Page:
There is a nip in the air as the November weather clothes Kathmandu in its charming best. It’s time again for FSA – the 11th edition in its 20th year! We greet you – our audience – hoping you will enjoy the smorgasbord of films put together for you.
These are not easy times as the world and Southasia lurch towards extreme ideologies, locking individuals and whole communities into silos of exclusivity. At a time like this, we trust the power of non-fiction film to open a window to allow a glimpse into our common humanity.
Our documentaries “bear witness” to these threads that bind us. So, in Among the Believers – banned in Pakistan – even in the most rigid of madrasas where hatred is preached day in and day out, the little wards sneak off to grab a spot of cricket, while brave citizens battle threats to life to provide them with open-minded education and access.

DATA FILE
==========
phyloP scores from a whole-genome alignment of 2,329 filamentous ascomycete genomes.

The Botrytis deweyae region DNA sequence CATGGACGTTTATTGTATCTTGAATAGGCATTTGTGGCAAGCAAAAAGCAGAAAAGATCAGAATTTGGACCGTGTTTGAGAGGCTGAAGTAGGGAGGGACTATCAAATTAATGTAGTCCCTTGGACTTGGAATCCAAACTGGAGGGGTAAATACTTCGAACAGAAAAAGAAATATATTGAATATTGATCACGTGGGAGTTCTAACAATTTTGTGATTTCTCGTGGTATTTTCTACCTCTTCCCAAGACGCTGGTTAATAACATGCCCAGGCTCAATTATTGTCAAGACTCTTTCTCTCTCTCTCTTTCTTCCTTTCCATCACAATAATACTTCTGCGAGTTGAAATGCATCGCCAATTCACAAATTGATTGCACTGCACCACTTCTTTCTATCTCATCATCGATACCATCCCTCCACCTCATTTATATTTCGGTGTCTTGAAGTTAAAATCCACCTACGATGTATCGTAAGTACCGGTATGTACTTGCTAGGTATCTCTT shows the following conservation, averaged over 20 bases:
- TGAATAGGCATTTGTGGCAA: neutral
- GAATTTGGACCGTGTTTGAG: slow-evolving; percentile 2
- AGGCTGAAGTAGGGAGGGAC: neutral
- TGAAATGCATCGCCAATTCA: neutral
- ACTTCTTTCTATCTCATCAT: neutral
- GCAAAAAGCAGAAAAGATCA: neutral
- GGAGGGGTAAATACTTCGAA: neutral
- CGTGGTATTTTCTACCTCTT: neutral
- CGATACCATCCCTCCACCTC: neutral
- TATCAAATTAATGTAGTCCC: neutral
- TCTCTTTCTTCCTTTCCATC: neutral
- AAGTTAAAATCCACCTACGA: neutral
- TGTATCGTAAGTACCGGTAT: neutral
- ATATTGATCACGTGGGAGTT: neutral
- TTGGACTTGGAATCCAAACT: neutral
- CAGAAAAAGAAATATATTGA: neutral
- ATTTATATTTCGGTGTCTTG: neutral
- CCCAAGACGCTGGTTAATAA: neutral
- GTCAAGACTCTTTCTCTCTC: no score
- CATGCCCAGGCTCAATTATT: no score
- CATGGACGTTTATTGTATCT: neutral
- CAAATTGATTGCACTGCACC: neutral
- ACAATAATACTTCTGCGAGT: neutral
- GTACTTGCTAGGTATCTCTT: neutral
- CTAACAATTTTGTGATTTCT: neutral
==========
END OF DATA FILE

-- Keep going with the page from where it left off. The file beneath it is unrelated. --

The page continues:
The Colour of My Home quietly and poignantly takes us to the homes of people, predominantly Muslim, displaced by the riots of Muzzafarnagar, in the heart of the Ganga plains. The film attempts to understand what it means to be uprooted and then ‘rehabilitated’. How does one reclaim one’s citizenship in times like these?